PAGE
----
Prospect of more discoveries at Sanxingdui after 34 years

By Wu Jin
0 Comment(s)Print E-mail, September 8, 2020
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A revolving Sunbird chiseled on a round plate covered in gold foil, a bronze-made towering tree corresponding to the description in China's mythological classics such as "Mountains and Seas," several hilarious facial masks with protruding eyeballs constitute a lost unique civilization discovered at Sanxingdui in Guanghan City of Sichuan province.

Photo taken on Sept. 2, 2018 shows a large bronze head with protruding eyes at the exhibition of ancient cultures in Sichuan held at the National Museum in Beijing. [Photo by Wan Lina/]

The archaeological site, covering about 12 sq. km., is the largest ancient remains with the longest history in southwestern China. With its remarkable cultural and historic significances, Sanxingdui became one of the world's greatest discoveries in the last century.

Recently, a symposium jointly hosted by Sichuan Provincial Cultural Heritage Administration and Sanxingdui Museum was convened in readiness for a fresh round of excavations at the ruins.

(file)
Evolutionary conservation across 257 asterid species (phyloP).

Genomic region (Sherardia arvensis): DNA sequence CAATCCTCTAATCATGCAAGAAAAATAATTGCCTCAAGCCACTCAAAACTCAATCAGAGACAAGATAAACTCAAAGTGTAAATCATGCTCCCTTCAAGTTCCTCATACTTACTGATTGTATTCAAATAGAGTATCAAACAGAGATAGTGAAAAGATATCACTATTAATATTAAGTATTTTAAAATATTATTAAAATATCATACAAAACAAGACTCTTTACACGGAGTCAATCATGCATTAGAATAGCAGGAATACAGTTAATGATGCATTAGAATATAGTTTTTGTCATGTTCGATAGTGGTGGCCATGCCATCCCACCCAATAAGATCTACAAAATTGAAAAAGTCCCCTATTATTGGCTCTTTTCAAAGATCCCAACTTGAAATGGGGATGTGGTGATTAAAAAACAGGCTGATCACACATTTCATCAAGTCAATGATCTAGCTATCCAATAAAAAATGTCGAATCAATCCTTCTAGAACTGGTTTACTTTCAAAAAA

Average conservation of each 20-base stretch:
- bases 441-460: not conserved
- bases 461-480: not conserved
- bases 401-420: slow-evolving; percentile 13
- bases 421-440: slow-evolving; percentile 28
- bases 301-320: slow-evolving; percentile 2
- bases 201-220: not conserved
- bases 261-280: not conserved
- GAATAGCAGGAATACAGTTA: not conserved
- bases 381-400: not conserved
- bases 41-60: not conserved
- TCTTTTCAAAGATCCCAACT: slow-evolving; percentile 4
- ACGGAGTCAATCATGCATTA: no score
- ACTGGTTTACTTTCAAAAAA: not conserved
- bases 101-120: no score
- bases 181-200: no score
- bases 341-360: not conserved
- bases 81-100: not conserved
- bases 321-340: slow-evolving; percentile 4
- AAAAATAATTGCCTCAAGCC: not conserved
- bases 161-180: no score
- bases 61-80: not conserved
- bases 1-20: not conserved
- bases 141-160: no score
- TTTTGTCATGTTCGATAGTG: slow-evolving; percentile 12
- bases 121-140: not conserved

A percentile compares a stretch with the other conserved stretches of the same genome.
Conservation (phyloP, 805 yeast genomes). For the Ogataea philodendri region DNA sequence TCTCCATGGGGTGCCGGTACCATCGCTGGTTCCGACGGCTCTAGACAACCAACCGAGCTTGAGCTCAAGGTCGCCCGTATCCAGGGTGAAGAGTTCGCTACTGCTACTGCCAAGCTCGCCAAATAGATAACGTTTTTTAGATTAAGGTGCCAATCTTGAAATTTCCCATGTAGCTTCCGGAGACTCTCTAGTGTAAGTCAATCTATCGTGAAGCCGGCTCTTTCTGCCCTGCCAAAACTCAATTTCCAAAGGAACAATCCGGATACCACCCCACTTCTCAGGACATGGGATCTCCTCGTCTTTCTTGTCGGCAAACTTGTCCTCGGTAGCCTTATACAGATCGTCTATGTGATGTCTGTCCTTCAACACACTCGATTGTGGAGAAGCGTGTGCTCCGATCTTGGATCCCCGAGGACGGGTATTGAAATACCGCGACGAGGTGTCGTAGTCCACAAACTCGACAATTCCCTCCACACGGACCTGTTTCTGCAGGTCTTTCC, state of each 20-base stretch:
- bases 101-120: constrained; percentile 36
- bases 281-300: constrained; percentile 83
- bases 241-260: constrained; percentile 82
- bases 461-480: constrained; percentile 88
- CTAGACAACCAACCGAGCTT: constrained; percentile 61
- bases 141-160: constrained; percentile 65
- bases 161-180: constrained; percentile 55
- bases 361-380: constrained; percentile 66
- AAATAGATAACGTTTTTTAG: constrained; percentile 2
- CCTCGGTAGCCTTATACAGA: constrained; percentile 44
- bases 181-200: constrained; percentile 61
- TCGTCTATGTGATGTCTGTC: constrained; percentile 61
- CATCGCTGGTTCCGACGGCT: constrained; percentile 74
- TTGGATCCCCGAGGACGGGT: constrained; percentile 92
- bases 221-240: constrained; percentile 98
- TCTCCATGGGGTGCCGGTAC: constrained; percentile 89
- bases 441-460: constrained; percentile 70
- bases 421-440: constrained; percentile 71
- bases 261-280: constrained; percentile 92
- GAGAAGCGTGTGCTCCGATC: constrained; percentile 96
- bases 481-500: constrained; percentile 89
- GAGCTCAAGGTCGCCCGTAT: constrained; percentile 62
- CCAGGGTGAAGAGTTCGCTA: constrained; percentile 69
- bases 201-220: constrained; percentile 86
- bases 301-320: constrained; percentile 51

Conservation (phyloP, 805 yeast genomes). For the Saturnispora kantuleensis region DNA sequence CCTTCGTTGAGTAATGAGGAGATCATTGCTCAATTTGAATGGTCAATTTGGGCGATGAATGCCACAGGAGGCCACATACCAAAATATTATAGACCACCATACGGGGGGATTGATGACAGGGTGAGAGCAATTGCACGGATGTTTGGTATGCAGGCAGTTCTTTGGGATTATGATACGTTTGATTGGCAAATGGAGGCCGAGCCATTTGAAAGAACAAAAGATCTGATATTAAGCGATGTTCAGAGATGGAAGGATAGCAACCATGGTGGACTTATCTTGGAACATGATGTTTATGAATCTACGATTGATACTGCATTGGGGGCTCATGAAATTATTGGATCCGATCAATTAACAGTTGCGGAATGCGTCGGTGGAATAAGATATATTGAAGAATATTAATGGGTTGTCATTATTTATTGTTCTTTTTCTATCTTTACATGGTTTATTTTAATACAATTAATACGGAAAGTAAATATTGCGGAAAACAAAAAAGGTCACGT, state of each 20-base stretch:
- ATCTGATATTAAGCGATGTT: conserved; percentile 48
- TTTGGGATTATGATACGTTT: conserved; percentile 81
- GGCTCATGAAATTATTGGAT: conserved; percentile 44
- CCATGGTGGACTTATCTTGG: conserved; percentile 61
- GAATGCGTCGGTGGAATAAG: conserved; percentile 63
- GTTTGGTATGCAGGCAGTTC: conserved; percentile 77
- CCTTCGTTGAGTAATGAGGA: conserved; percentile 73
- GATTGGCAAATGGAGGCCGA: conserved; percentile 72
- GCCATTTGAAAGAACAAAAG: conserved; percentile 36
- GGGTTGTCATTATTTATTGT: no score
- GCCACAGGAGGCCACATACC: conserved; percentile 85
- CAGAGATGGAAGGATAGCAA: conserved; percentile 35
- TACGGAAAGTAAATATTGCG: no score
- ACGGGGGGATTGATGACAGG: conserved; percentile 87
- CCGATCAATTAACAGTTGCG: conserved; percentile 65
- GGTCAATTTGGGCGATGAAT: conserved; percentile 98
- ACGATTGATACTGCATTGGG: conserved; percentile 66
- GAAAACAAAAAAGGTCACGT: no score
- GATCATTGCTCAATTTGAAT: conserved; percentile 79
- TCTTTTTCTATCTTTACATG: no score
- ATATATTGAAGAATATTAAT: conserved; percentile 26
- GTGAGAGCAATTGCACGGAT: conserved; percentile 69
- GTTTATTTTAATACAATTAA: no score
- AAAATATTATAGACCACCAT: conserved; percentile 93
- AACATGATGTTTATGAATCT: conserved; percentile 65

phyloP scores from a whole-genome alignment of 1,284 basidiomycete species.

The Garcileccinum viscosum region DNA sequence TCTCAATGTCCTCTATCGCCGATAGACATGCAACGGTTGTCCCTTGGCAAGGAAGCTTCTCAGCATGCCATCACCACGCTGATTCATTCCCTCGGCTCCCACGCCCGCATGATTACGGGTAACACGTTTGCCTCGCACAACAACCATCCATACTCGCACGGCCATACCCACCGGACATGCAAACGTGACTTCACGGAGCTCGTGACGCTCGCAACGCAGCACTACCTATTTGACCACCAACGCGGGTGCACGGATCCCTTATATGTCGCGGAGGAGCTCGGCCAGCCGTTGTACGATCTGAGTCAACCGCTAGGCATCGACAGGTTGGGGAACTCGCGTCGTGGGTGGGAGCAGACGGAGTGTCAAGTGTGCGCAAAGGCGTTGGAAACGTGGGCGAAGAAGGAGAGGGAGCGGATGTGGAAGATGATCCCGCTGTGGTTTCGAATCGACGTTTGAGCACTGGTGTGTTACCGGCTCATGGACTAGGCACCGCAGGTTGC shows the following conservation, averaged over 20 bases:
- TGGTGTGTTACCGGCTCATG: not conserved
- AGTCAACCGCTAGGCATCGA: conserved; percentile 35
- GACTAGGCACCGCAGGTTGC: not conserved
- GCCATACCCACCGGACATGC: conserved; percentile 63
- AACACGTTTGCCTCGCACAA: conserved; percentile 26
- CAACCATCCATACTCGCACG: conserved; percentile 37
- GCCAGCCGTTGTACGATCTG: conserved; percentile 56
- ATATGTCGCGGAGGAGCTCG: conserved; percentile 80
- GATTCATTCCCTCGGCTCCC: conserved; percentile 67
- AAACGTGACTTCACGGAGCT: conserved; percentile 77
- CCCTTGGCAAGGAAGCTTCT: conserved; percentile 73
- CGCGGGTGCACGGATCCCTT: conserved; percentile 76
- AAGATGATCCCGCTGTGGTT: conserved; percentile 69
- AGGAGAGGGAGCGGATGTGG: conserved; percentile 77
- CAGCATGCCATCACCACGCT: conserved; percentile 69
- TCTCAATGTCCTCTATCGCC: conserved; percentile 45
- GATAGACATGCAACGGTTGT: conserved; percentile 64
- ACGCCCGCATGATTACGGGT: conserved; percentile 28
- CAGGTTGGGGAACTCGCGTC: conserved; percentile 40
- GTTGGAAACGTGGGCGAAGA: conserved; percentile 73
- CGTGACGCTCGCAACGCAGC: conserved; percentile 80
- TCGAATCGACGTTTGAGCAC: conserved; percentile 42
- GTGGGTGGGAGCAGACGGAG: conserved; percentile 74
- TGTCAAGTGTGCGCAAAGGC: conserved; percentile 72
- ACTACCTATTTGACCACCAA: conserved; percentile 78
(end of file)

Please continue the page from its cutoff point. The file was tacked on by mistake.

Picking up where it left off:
"Concerted efforts will be made to help restore the panoramic view of the ancient town in Sanxingdui," said Lei Yu, director of the Sanxingdui Ruins Fieldwork Station.

The upcoming dig projected to be completed within two to three months has been prepared with the establishment of labs designated to provide timely preservation of organic relics, such as silks, lacquerware, bamboo utensils as well as writings discovered on them.

In 1986, the site was officially excavated the first time after its initial discovery in 1929, when a local farmer found many jade artifacts buried in the soil while wielding his hoe.

The excavation of the first two pits, used for sacrificial ceremonies, enabled insightful studies of the ancient Shu Kingdom, a mysterious and bizarre civilization emerging, prospering and then vanishing roughly between 3,000 and 5,000 years ago.

From Oct. 22, 2019 to Aug. 8, 2020, archaeologists from Sichuan Provincial Cultural Heritage Administration and the Sanxingdui Museum explored the area around the two pits and managed to work out a chronicle for the relics unearthed there.

According to Lei, the research of Sanxingdui remains at the initial stage and more efforts are still needed to find out answers to puzzles ranging from the structure of the city gates and pavement patterns to local beliefs, conventions and political systems combined with divine and secular powers.

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